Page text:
# Define the three types of elementary row transformations, their matrix form and their inverse.

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The three types of row operations are:

1) switching two rows

2) multiplying a row by a constant

3) adding a multiple of one row to another row

To switch two rows, say row 1 and row 2, the matrix you want is the one with a 1 in the `a_(12)` spot and the `a_(21)` spot. All the other 1s go in the `a_(33)` , `a_(44)`, etc. So for a 3x3 matrix, switching the first and second rows we would have:

`[[0,1,0],[1,0,0],[0,0,1]] [[a,b,c],[d,e,f],[g,h,i]] = [[d,e,f],[a,b,c],[g,h,i]]`

To invert that, switch the rows back by using the same matrix:

`[[0,1,0],[1,0,0],[0,0,1]]`

To multiply a row by a constant, say row 1 by the number 3, the matrix you want has a 3 in the `a_(11)` spot, and 1s in the `a_(22)` , `a_(33)` , `a_(44)`, etc. So for a 3x3 matrix, we would have:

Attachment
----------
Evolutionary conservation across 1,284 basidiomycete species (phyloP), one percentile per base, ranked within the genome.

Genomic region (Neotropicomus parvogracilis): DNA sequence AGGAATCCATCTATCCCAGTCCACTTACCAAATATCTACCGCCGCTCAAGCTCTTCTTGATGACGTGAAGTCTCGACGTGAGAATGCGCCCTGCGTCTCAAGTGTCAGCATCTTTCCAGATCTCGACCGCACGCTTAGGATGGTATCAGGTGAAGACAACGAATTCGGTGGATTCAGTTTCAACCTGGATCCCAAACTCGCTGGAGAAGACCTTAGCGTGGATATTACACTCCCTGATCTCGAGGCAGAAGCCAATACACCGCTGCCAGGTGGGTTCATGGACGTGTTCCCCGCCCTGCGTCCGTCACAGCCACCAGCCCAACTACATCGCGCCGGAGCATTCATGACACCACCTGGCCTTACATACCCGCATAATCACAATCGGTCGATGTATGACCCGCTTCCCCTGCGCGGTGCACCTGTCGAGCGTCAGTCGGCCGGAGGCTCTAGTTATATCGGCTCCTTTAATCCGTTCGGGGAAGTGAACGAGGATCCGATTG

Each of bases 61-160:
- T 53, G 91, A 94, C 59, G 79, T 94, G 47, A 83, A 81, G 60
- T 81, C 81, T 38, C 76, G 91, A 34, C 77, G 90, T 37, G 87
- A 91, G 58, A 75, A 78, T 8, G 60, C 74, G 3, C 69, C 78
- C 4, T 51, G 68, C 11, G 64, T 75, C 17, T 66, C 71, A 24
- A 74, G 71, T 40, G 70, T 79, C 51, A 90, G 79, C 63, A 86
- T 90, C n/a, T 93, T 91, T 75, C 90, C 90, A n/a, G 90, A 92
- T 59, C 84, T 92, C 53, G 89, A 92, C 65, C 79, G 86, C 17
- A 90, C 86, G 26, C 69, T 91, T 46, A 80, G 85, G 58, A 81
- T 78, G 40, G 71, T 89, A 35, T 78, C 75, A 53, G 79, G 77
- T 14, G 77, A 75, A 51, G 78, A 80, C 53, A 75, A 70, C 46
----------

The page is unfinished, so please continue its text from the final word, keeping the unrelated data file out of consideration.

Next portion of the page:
`[[3,0,0],[0,1,0],[0,0,1]] [[a,b,c],[d,e,f],[g,h,i]] = [[3a,3b,3c],[d,e,f],[g,h,i]]`

The matrix to invert this has a `(1)/(3)` where the previous matrix had a 3:

`[[1/3,0,0],[0,1,0],[0,0,1]]`

Finally, to add a multiple of a row to another row:

Say we want to add 2 of row 3 to row 2 (replacing the old row 2):

The matrix that does this has 1s in the `a_(11)` , `a_(22)` , `a_(33)` etc spots, but in addition, it has a 2 in the `a_(23)` spot:

`[[1,0,0],[0,1,2],[0,0,1]] [[a,b,c],[d,e,f],[g,h,i]] = [[a,b,c],[d+2g,e+2h,f+2i],[g,h,i]]`

The matrix to invert this is:

`[[1,0,0],[0,1,-2],[0,0,1]]`

That is, it is the same matrix, but with a negative 2 where before we had a positive 2